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Monthly Archives February 2017

New Report on Teens and Marijuana

Posted by Sue Scheff on February 28, 2017  /   Posted in Mental Health, Parenting Teens, Struggling Teen Help, Teen Help, Troubled Teens

With the legalization of marijuana in many states, more parents are struggling with teen drug use.

Many states have recently made significant changes to their legislation making recreational and/or medical marijuana use by adults legal. Although these laws, for the most part, have not targeted the adolescent population, they have created an environment in which marijuana increasingly is seen as acceptable, safe, and therapeutic. – American Academy of Pediatrics (AAP)

AAP points to the National Survey on Drug Use and Health(PDF), which found a decrease in the percentage of 12- to 17-year-olds who said they believe there is a “great risk” in smoking marijuana once a month or one to two times per week.

Read the entire article here.

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Animals Helping Teens in Crisis: Depression, Drugs, Bullying

Posted by Sue Scheff on February 16, 2017  /   Posted in Mental Health, Parenting Teens, Teen Help, Troubled Teens

Who doesn’t feel happier, a little less stressed and much better overall after cuddling with a furry feline purring on our lap? What about the adrenaline rush we experience after playing with a playful, little terrier and that feeling of joy while we’re interacting with them?

We’ve seen many examples in hospitals and senior care facilities when these animals provide friendship, love and comfort to those who are aging and ill. This interaction brightens their spirit and aids in an overall healing process. But do these pets offer the same type of benefits to a much younger crowd, especially teenagers who may be struggling with depression, drug addiction or other difficulties that often comes along with the struggles of dealing with adolescence? Does this type of interaction actually work?

How Does This Type Of Animal Connection Actually Work?

Providers of these programs looked into a hypothesis that suggests our continued connection, interest and interaction with animals stems from ancient history. It’s believed that during this distant past, we received and witnessed certain signals from wild animals warning of us of possible impending doom.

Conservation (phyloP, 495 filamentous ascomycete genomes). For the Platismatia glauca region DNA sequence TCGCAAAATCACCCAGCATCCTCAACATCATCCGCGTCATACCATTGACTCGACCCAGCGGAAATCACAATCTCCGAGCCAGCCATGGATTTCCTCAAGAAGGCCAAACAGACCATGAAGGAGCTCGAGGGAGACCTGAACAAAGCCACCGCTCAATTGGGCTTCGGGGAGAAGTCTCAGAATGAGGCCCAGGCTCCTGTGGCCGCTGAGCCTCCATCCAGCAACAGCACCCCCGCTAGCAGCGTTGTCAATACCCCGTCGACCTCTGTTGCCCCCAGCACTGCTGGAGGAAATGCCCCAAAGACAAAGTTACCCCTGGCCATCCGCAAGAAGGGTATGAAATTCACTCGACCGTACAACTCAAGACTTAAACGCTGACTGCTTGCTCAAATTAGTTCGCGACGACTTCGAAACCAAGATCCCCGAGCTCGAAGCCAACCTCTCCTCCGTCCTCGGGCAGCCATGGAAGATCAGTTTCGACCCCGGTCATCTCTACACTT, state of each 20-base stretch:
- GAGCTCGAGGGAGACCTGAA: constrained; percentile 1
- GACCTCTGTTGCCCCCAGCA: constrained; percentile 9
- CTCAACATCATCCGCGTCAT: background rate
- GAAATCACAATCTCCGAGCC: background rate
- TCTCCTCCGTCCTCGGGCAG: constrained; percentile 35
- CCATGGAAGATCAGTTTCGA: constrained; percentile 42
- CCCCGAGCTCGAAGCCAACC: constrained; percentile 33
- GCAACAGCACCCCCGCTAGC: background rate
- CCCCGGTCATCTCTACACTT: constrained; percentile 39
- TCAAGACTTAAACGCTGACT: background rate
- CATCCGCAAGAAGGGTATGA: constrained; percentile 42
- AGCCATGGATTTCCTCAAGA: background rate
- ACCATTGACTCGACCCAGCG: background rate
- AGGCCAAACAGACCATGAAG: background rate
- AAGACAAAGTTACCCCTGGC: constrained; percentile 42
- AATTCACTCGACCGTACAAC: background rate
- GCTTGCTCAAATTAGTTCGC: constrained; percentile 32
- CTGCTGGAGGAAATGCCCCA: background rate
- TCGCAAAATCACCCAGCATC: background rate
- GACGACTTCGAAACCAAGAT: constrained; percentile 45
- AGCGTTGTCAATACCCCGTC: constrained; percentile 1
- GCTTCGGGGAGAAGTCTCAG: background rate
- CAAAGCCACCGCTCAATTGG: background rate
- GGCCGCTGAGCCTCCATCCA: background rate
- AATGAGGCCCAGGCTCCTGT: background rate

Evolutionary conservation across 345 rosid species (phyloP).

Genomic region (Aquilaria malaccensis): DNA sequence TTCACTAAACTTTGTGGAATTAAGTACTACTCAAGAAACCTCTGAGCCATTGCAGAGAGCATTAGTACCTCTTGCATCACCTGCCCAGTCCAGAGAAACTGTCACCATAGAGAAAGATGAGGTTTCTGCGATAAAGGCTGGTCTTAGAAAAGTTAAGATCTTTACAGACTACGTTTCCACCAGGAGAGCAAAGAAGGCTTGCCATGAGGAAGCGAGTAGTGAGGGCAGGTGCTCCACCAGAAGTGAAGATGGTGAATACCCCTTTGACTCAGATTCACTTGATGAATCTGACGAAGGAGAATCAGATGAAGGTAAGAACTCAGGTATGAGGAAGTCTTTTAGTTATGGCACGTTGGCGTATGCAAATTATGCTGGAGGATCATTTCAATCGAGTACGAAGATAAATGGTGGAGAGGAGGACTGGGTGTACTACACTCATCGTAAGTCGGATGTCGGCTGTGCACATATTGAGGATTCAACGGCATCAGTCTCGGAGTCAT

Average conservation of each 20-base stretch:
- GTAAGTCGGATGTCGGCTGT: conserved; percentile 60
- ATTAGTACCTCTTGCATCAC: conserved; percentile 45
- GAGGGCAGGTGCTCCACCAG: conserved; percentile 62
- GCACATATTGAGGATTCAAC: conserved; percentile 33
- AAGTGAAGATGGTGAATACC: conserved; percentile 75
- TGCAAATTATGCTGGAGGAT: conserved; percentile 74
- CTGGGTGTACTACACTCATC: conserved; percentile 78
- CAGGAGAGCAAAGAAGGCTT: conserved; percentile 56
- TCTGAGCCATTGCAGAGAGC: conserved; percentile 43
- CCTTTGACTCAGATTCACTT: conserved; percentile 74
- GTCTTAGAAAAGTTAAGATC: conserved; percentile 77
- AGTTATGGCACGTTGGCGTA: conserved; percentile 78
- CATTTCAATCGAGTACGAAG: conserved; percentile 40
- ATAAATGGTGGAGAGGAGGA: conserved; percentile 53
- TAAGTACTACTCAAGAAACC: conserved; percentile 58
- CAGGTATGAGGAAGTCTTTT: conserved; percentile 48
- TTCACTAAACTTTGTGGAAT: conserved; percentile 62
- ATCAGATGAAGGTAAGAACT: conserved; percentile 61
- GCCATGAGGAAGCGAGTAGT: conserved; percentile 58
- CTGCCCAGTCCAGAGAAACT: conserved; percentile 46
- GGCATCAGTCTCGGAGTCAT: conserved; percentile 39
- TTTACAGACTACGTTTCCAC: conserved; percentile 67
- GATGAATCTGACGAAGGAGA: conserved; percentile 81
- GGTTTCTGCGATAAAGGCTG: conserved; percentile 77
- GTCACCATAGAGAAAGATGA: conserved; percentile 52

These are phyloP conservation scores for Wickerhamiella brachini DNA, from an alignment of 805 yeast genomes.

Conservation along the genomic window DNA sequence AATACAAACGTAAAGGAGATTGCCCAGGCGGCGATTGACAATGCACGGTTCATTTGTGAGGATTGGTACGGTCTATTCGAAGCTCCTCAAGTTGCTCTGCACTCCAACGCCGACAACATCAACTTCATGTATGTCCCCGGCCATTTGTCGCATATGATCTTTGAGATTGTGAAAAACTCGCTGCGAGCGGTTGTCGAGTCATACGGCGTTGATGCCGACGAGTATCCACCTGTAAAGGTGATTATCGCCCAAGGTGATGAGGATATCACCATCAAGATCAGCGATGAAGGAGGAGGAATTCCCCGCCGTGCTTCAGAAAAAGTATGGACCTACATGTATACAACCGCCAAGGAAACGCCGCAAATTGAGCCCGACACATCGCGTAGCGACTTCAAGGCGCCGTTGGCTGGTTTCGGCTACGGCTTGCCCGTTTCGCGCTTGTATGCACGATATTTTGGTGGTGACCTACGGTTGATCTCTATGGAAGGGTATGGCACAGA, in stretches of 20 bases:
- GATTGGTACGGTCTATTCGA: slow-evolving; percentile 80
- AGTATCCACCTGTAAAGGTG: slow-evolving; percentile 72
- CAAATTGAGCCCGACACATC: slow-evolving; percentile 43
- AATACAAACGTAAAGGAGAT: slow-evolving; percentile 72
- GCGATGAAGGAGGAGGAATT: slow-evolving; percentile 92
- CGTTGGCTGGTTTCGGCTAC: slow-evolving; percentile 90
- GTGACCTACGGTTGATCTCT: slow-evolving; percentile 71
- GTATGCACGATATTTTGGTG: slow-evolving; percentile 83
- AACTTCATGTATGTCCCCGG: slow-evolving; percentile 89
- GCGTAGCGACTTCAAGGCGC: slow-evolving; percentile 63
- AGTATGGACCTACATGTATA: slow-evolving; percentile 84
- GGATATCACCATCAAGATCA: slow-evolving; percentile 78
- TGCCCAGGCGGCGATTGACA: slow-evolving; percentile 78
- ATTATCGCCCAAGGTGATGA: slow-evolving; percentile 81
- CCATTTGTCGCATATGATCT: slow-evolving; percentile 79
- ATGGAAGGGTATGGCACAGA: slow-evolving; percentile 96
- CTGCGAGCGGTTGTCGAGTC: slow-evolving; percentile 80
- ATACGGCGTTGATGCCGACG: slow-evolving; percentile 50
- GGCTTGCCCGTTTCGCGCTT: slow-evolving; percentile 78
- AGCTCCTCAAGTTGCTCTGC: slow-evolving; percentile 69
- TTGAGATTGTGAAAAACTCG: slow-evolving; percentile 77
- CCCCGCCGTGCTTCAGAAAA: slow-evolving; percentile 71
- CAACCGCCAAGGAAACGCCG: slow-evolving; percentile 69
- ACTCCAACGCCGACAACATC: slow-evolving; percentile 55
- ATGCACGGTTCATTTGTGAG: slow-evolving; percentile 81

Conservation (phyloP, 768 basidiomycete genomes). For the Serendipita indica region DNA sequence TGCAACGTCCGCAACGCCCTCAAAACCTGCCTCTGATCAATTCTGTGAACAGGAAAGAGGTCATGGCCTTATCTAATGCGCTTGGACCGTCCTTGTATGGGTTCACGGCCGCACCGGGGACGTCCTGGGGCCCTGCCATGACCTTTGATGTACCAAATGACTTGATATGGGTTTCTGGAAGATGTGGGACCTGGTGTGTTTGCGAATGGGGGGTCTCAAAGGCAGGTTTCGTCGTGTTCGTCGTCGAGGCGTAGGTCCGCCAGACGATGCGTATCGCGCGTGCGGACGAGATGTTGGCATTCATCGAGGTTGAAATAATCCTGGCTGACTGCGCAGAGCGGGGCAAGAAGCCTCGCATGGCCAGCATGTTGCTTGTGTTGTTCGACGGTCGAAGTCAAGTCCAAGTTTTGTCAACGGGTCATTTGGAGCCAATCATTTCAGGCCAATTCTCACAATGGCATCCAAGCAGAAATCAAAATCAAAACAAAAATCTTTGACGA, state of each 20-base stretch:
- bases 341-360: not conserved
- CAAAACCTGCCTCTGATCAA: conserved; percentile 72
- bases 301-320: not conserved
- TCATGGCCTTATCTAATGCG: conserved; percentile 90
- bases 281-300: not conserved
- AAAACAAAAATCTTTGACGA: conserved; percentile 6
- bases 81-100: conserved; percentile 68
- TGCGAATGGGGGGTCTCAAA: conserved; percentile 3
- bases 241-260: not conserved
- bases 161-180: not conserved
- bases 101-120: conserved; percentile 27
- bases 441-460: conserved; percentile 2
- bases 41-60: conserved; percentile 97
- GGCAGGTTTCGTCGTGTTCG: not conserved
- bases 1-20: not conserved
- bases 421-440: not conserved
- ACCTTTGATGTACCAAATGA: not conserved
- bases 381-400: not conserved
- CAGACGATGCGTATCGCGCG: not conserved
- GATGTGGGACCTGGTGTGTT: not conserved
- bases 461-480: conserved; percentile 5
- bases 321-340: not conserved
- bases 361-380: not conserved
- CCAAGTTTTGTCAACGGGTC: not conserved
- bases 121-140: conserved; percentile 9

During these ancient times, it’s suggested we eventually began to pay more attention to wildlife that were showing us predictions of unforeseen weather patterns, the rising and falling of tides and other indications that we were oblivious to without much knowledge of these events. As we continued to watch and interpret their behaviors, this led us to a unique trust and eventual bond  associated with them.

Repeatedly recognizing and interpreting these signs, we began to become more dependent upon them. We intensely watching them for these types of reactions that exhibited a “fight or flight” type of mentality. Other times, we witnessed them being safe and secure, depending upon the circumstance, and our dependence, interaction and love for them continued to grow and flourish. Eventually, we came to domesticate them, invite them into our lives and connect with them further.

Using This Type Of Knowledge Today

The ultimate goal of today’s animal-assistance programs use interaction with these loving and intuitive creatures to help strengthen a teenager’s ability to communicate, bond and interact with pets rather than people. With an animal’s unique gift of unconditional love, in return these pets don’t judge kids or otherwise put them into an uncomfortable position where they may feel threatened or isolated. Instead, it gives them a sense of a safer environment that builds their trust and develops a bond they may not feel otherwise.

Contributor:  Amy Williams, a journalist and former social worker passionate about parenting and education.

You can follow Amy on Twitter.

 

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